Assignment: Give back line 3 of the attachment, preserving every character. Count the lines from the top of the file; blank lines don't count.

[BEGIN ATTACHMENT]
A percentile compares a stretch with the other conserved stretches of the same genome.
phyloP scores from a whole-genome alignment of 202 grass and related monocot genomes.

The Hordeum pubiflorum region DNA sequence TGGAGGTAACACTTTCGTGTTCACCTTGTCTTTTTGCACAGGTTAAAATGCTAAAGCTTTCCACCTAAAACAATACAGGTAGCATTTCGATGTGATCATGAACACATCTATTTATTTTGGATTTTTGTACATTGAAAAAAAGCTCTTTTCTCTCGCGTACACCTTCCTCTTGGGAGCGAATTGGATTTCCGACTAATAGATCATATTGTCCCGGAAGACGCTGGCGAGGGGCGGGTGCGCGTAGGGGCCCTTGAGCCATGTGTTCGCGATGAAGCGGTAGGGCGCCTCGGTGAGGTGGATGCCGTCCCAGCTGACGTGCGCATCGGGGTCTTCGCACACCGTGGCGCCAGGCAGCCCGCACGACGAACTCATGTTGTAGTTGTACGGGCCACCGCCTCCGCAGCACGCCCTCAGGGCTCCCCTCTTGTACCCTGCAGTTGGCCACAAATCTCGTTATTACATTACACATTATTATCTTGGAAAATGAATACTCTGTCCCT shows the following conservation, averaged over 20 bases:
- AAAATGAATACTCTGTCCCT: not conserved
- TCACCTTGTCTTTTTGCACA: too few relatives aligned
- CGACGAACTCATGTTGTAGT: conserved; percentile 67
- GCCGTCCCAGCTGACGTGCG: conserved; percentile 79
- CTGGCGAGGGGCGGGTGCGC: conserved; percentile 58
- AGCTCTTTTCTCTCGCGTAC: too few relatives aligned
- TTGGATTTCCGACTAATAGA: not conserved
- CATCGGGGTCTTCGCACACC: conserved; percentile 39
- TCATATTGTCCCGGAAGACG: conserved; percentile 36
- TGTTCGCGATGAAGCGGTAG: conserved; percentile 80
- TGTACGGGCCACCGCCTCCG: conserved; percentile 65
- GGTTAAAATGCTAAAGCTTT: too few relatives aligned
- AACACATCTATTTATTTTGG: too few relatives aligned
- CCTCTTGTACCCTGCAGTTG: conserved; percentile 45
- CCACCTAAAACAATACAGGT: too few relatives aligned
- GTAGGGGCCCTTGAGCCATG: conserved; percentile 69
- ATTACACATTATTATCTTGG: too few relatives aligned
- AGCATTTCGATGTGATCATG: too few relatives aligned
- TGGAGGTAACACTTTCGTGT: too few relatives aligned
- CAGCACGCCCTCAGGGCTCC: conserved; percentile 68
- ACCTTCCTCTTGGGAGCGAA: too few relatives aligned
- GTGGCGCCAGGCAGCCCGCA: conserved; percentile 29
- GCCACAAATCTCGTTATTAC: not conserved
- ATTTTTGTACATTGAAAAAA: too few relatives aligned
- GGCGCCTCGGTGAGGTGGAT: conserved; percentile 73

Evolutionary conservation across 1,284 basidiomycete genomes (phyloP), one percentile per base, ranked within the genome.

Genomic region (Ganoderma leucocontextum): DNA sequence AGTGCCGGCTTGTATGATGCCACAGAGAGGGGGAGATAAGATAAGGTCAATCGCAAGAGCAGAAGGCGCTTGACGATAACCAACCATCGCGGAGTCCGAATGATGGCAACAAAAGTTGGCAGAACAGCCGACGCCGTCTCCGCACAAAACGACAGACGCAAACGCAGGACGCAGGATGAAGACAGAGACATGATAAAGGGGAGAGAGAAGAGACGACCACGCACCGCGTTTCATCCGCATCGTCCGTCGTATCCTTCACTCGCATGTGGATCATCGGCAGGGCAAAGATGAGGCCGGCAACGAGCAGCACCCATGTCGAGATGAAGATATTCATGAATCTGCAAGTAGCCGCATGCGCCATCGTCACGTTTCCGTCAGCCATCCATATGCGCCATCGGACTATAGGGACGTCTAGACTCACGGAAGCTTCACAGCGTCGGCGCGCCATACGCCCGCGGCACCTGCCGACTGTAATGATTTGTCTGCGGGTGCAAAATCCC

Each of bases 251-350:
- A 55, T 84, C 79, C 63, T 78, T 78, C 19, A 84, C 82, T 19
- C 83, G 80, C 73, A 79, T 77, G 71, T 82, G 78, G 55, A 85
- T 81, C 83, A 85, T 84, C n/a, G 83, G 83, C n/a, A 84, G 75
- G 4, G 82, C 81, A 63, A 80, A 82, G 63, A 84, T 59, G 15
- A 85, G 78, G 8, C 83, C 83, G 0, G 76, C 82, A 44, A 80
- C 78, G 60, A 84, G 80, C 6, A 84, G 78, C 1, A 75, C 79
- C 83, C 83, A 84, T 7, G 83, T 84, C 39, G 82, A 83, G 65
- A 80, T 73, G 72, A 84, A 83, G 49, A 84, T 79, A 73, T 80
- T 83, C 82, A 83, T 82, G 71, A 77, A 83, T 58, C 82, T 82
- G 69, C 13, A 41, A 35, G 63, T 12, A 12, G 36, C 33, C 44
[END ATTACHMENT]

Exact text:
The Hordeum pubiflorum region DNA sequence TGGAGGTAACACTTTCGTGTTCACCTTGTCTTTTTGCACAGGTTAAAATGCTAAAGCTTTCCACCTAAAACAATACAGGTAGCATTTCGATGTGATCATGAACACATCTATTTATTTTGGATTTTTGTACATTGAAAAAAAGCTCTTTTCTCTCGCGTACACCTTCCTCTTGGGAGCGAATTGGATTTCCGACTAATAGATCATATTGTCCCGGAAGACGCTGGCGAGGGGCGGGTGCGCGTAGGGGCCCTTGAGCCATGTGTTCGCGATGAAGCGGTAGGGCGCCTCGGTGAGGTGGATGCCGTCCCAGCTGACGTGCGCATCGGGGTCTTCGCACACCGTGGCGCCAGGCAGCCCGCACGACGAACTCATGTTGTAGTTGTACGGGCCACCGCCTCCGCAGCACGCCCTCAGGGCTCCCCTCTTGTACCCTGCAGTTGGCCACAAATCTCGTTATTACATTACACATTATTATCTTGGAAAATGAATACTCTGTCCCT shows the following conservation, averaged over 20 bases: